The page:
In the third century BC, the Greek mathematician and engineer Archimedes famously quipped, “Give me a lever and a place to stand and I shall move the earth with it.” The principles he extolled at the time still ring true today in the world of modern sport fishing.
A fishing rod is nothing more than a really expensive lever — it not only provides direct leverage but also the added lifting force as it loads and then unloads under pressure. Knowing how to properly manage that lever — the fishing rod — is one of the skills any good offshore angler should master. Here are a few key points.
High-Sticking Isn’t Just for Hockey
Consider yourself standing in the cockpit of a sport-fisher for a moment, facing aft and watching the spread. If your body were a protractor, your feet would be at zero degrees, and directly overhead would be 180 degrees. The horizon is straight out at 90 degrees. Now, add a fishing rod in your hands and a hot little blue marlin at the other end of the line.
The rod’s power curve is within the range of around 110 to 150 degrees. This is where the rod is loaded, with a nice bend in it. However, one mistake that even experienced anglers occasionally make is allowing the rod to unload at the top of the pump-and-wind stroke that we all use. After about 150 degrees at the top of the range, the rod unloads and the tip goes near-vertical. It’s at this point that you’ve not only lost the leverage on the fish but also will most likely give it slack line as you drop the rod and begin the next crank. It’s called “high-sticking.” To avoid this, just watch the rod tip and don’t let it go too high — stop the upstroke and crank down instead. Even better, when the opportunity presents itself, just hold the rod in a nice loaded position and wind without lifting the rod at all. You’ll regain line considerably faster without giving the fish any slack. This really helps when the fish is making a crazy run and you have to pick up line in a hurry. Don’t try to pump, just reel like mad.
Dropping the rod to a near-horizontal position is nearly as bad as high-sticking. Without the rod to act as a shock absorber, the line is now being pulled directly off reel, where a sudden surge by the marlin can break the line. The world’s best anglers always strive to keep the rod in a loaded, comfortable and power-inducing bend throughout the fight.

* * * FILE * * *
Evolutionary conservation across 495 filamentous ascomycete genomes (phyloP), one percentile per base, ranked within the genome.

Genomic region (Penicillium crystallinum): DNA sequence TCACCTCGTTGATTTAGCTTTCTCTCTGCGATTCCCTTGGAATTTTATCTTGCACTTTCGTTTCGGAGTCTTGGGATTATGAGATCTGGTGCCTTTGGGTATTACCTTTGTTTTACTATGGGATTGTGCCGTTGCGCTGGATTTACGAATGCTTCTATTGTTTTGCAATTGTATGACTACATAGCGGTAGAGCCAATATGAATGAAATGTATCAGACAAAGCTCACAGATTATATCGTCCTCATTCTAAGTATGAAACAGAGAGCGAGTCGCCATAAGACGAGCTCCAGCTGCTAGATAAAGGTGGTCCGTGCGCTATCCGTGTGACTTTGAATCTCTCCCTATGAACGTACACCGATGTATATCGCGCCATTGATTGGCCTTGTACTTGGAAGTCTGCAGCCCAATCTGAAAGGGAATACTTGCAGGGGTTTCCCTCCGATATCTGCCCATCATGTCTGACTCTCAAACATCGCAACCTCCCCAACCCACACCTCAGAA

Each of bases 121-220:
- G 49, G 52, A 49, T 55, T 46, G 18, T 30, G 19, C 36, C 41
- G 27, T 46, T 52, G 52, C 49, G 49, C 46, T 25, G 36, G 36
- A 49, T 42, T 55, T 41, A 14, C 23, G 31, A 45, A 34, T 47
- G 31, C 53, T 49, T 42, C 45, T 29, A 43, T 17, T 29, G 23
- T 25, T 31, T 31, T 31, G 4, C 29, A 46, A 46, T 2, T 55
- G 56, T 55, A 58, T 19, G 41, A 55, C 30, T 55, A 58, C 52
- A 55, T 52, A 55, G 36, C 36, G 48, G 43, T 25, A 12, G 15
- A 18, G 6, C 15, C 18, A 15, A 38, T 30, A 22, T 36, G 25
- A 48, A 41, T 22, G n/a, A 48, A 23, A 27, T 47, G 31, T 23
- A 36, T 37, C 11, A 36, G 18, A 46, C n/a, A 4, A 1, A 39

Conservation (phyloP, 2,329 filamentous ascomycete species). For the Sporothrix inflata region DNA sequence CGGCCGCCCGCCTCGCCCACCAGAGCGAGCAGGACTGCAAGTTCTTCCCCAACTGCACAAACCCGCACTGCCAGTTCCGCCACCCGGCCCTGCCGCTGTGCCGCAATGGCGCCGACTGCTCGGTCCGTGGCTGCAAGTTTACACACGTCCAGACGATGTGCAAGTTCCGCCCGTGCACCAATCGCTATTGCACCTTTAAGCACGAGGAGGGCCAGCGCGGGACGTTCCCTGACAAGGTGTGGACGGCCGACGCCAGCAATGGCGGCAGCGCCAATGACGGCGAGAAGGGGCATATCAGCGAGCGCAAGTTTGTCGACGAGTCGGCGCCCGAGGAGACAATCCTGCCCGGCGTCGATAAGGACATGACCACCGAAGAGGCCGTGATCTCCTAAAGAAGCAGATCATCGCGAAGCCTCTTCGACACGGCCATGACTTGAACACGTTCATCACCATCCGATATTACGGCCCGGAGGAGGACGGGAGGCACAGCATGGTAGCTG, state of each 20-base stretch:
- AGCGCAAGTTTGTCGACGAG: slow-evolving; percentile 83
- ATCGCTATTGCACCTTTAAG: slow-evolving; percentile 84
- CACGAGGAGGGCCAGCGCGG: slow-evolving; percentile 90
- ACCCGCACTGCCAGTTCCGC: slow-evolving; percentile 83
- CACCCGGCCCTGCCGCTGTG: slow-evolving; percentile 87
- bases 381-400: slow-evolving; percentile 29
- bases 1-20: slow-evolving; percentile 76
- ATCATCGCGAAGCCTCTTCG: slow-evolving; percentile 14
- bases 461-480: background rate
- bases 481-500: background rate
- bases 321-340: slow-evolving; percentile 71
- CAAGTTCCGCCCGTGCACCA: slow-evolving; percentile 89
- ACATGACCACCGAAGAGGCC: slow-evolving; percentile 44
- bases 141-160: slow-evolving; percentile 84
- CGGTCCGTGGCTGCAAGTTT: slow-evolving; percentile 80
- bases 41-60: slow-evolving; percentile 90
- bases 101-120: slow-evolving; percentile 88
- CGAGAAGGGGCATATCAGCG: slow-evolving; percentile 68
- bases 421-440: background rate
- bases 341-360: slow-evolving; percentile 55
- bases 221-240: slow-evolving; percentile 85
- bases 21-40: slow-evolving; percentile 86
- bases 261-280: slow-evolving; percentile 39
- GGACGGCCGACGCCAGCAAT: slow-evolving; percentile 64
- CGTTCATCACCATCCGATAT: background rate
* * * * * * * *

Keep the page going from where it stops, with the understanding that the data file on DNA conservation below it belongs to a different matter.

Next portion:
These same principles also apply when using heavy tackle in the fighting chair, with the added benefit that now your body is also acting as a secondary lever. However, it is critical that the chair be set up for the angler either before the strike or as soon as the fish calms down enough to allow adjustments. If the footrest is too short for a tall angler, they will feel very uncomfortable at the top of the stroke and may risk tumbling forward out of the chair under the pull of heavy drag. Once everything is properly adjusted, the bulk of the angler’s weight will remain well behind the reel even at the height of the upstroke, enabling them to comfortably regain line without that awkward feeling that they could fall forward.
To check the fit, have the angler strap into the reel and bucket harness in the chair, then grab the rod tip and pull it down toward the covering board. With their legs locked straight, the angler should be able to be pulled up from the chair to a comfortable raised position before using their leverage to sit back down, keeping the rod loaded the entire way. Crank on the upswing, sit to regain line and repeat.
In both situations, the reel is not a winch but rather just a line-storage device. It’s the rod, and the leverage it gives the angler, that wins the fight.